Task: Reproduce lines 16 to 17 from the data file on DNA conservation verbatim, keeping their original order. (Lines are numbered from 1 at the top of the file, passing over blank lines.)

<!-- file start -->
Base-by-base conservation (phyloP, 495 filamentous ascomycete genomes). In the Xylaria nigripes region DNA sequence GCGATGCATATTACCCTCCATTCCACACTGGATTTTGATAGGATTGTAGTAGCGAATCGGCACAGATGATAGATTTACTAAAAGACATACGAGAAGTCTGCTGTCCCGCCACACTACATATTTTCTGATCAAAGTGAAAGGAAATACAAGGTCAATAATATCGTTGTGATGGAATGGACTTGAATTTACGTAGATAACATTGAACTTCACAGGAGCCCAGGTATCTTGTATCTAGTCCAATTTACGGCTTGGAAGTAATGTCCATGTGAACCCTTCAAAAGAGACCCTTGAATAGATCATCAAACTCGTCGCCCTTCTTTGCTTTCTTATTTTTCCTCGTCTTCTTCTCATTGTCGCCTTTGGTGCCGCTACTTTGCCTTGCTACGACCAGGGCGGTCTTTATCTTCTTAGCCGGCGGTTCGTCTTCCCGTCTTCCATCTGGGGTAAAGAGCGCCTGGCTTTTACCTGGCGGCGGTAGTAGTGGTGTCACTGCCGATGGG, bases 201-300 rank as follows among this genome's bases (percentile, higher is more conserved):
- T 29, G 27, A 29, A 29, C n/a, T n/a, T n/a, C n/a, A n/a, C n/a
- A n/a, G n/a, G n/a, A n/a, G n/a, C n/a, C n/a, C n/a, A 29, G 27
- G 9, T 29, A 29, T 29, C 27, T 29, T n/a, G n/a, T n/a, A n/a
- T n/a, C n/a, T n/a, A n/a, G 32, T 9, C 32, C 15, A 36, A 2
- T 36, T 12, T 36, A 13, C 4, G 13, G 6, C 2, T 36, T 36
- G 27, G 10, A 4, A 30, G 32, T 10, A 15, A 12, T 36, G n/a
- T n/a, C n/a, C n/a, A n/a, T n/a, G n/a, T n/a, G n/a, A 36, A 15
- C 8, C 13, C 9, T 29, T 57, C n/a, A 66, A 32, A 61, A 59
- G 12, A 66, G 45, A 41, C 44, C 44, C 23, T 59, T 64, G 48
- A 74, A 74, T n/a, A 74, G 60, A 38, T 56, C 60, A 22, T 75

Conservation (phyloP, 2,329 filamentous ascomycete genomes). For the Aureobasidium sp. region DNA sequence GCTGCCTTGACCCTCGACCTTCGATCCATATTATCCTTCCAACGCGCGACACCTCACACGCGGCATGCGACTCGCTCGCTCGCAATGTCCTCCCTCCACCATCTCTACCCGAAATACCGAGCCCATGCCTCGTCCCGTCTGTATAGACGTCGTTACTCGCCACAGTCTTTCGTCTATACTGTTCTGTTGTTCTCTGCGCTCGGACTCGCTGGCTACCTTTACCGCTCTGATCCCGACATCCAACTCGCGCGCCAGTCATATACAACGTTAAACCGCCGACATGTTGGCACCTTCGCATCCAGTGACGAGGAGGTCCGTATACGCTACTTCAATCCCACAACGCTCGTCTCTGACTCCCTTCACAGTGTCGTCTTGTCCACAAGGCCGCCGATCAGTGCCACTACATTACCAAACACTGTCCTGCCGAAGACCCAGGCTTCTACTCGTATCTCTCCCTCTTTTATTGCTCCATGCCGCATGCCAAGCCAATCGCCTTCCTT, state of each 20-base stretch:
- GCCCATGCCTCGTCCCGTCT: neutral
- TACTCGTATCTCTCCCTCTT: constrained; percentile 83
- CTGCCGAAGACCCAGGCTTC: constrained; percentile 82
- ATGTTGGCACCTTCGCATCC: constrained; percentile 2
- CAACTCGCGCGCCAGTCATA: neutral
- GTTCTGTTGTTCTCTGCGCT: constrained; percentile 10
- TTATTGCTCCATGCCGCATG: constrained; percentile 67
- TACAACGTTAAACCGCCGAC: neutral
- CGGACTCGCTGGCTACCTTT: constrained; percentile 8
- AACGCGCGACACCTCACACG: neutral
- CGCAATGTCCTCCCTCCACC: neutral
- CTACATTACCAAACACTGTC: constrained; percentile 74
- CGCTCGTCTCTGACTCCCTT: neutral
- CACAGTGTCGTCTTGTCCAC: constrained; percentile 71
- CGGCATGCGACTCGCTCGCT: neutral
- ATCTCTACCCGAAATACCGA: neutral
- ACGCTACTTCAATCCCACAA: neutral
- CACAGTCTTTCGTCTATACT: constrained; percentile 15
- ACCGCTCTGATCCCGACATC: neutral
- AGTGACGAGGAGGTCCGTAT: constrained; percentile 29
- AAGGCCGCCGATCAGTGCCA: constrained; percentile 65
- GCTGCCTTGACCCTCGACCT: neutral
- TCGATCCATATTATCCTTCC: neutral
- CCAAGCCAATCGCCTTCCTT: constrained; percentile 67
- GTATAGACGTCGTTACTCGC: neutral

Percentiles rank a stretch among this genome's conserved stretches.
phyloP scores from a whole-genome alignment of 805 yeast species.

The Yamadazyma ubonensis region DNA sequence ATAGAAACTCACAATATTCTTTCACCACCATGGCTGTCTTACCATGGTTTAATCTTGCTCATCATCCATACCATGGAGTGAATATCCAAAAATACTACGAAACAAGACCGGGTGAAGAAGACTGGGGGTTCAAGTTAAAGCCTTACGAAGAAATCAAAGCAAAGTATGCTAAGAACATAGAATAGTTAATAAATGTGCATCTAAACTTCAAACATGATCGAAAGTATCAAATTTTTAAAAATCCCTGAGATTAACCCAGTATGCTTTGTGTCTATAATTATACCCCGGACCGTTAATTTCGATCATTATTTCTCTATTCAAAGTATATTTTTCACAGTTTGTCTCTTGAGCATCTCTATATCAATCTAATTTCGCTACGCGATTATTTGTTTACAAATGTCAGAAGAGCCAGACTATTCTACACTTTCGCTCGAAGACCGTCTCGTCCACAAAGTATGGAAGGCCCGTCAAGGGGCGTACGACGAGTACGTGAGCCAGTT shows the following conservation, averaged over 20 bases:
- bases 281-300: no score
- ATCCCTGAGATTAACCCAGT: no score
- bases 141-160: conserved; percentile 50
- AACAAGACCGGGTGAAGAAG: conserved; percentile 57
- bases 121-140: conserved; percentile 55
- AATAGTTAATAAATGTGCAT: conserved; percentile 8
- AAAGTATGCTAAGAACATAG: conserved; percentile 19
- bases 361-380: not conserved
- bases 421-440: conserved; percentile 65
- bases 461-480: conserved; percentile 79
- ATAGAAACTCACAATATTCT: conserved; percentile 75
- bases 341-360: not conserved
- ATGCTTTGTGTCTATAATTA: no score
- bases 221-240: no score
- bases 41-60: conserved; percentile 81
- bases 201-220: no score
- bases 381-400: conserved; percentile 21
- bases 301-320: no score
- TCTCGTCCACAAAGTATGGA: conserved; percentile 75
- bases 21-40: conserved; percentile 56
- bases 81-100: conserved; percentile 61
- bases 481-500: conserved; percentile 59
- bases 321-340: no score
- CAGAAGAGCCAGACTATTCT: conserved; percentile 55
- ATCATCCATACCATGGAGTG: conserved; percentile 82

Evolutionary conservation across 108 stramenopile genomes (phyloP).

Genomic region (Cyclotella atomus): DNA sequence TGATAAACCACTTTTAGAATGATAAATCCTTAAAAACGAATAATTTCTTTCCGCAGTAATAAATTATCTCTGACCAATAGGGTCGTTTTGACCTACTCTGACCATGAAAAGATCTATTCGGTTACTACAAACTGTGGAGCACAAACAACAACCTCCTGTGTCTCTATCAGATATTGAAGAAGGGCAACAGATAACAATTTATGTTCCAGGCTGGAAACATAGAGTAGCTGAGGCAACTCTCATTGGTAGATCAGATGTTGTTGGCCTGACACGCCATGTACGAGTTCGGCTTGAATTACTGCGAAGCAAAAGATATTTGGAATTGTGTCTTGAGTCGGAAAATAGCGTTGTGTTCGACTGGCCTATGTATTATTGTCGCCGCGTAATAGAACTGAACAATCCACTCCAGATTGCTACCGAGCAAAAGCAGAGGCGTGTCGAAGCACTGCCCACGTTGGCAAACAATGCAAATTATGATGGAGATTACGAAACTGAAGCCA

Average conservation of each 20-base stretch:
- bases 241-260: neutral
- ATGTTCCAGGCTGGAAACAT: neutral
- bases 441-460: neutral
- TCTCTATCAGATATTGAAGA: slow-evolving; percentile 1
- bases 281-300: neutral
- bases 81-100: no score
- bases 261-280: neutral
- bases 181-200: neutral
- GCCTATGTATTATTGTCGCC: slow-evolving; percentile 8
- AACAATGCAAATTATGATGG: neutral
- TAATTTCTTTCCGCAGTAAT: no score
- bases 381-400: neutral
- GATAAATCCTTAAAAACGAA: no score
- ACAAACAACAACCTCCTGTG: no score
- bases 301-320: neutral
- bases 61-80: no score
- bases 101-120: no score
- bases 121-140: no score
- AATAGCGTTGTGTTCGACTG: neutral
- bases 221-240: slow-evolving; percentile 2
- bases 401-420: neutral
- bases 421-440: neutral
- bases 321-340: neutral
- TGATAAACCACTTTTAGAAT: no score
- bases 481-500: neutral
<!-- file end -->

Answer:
- ATGTTGGCACCTTCGCATCC: constrained; percentile 2
- CAACTCGCGCGCCAGTCATA: neutral